More Foolishness from Certain Protestant Apologists

February 26, 2009 by  
Filed under Patrick's Blog



Something that has been repeatedly impressed upon me over the past 22 years that I’ve been engaged in the work of Catholic apologetics is the fact that many of today’s Protestant pop-apologists are generally ignorant of patristics. Typically, they demonstrate at best a superficial familiarity with the writings of the early Church Fathers. Some don’t seem to have ever done any real reading of the Fathers, apart from some cherry-picked quotes assembled in a Protestant apologetics book. I was just directed to yet another example of this problem.


On a certain Protestant blog a certain Protestant writer has been doing damage-control over a minor (actually, insignificant) instance of another Protestant’s misquotion of a statement by St. Augustine. Apparently, this error, which was probably inadvertent, was pointed out by a Catholic blogger. But in his effort to defend the misquote mistake and push back at the Catholic critic, this Protestant committed a mistake of his own when he declared that St. Augustine didn’t really believe in the continued bodily presence of Jesus Christ (referring to Christ’s words in Matthew 26:11) after his death and Resurrection, his implication being that St. Augustine did not believe in the Real Presence of Christ — Body, Blood, Soul, and Divinity — in the way that the Catholic Church teaches that doctrine (c.f., CCC 1374 and 1413).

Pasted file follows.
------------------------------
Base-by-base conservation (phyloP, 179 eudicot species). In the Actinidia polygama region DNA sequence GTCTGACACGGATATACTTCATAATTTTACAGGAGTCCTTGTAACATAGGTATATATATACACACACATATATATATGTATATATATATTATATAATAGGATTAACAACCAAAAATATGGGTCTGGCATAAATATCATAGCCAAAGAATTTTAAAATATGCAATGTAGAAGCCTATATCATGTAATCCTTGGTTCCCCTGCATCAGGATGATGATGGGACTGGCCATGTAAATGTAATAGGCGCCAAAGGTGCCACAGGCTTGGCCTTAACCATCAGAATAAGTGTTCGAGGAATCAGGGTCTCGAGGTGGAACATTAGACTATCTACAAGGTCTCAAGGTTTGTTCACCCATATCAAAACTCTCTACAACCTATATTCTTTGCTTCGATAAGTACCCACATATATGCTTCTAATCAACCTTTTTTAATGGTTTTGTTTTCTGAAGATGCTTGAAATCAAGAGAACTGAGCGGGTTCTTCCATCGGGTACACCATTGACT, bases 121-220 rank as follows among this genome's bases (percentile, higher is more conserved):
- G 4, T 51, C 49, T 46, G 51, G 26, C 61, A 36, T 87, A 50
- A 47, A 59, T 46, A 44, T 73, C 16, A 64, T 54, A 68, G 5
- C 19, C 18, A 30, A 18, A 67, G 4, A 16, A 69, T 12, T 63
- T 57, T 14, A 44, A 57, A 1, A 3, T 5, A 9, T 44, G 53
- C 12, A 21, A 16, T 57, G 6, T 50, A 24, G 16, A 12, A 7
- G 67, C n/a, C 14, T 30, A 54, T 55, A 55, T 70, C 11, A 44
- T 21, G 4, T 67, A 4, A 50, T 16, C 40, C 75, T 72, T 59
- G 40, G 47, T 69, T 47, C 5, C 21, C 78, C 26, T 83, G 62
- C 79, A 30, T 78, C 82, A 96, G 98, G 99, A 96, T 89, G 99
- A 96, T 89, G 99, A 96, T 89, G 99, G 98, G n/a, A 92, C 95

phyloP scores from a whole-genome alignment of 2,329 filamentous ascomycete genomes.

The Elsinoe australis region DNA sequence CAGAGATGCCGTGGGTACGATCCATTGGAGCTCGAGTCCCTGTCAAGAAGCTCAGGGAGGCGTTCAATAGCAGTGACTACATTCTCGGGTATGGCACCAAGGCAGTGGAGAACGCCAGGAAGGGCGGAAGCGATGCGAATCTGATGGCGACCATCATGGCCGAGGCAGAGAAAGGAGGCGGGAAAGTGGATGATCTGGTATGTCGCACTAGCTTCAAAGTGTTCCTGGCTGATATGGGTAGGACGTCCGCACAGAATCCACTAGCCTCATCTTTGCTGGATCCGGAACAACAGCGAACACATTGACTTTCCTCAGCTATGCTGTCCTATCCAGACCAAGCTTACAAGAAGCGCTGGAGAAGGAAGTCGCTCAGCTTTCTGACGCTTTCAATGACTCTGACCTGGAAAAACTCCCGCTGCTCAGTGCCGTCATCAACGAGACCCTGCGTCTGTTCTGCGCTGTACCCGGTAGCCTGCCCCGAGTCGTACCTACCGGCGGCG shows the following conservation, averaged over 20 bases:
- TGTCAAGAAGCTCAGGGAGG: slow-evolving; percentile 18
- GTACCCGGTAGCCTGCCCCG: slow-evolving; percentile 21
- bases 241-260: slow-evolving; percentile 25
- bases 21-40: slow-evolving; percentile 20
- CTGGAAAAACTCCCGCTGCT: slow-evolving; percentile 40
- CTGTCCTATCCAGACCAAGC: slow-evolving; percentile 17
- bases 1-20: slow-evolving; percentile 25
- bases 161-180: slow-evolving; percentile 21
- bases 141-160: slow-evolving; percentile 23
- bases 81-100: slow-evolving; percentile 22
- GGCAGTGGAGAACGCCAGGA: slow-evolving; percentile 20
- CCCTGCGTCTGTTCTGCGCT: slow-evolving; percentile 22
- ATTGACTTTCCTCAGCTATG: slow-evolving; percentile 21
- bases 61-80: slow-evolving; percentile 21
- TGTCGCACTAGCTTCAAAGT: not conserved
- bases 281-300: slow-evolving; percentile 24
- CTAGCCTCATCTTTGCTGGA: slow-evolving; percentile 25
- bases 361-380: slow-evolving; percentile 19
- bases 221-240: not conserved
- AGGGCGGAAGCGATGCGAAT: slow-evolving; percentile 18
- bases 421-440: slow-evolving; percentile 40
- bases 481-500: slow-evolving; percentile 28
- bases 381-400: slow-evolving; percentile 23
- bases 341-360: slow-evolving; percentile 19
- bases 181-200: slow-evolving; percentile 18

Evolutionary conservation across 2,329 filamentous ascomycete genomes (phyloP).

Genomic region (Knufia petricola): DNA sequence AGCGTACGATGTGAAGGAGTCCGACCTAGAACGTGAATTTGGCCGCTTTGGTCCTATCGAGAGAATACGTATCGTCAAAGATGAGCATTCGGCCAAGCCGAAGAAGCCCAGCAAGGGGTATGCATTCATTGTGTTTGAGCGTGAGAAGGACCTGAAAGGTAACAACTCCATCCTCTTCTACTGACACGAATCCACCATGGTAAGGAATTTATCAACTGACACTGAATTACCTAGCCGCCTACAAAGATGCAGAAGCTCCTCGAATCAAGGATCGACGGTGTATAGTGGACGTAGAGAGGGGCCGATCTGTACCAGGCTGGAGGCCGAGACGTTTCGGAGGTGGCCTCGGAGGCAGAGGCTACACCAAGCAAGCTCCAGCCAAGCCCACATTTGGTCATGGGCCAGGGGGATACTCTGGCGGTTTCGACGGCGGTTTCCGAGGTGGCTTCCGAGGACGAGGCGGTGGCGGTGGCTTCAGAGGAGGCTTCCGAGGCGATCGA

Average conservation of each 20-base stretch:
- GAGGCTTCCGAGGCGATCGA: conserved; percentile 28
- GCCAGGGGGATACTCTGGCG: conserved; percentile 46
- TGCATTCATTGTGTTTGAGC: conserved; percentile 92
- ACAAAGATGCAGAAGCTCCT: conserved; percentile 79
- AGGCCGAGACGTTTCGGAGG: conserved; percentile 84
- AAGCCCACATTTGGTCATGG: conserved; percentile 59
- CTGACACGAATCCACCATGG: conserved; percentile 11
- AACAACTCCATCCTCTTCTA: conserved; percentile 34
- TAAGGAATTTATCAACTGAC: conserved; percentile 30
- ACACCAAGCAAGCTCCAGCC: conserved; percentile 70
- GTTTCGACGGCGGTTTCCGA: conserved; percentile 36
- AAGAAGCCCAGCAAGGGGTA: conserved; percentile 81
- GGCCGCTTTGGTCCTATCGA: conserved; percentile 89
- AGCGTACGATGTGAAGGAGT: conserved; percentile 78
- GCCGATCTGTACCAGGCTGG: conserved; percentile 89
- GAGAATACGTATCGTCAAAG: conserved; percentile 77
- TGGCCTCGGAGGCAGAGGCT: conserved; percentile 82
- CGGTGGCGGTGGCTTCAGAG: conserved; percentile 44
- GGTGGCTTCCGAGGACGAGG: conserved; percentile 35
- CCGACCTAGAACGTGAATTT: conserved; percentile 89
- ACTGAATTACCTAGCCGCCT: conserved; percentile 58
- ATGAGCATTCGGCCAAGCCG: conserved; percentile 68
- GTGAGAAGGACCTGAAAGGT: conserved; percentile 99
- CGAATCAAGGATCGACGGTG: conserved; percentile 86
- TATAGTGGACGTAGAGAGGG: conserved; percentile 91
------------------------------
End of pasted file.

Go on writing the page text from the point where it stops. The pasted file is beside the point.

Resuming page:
I note with some amusement that this Protestant carefully avoided mentioning the name of the Catholic being responded to, referring to him only as “a lay apologist for Catholism” (this, was not a reference to me, by the way). It’s amusing because this is the same group of Protestants who complained (and still do complain) that one of them was not identified by name in an article written by a bona-fide Catholic patristics scholar, critiquing one of that Protestant’s more lame attempts at interpreting the Early Church. (The article appeared some years ago in Envoy  Magazine, the Catholic journal I publish).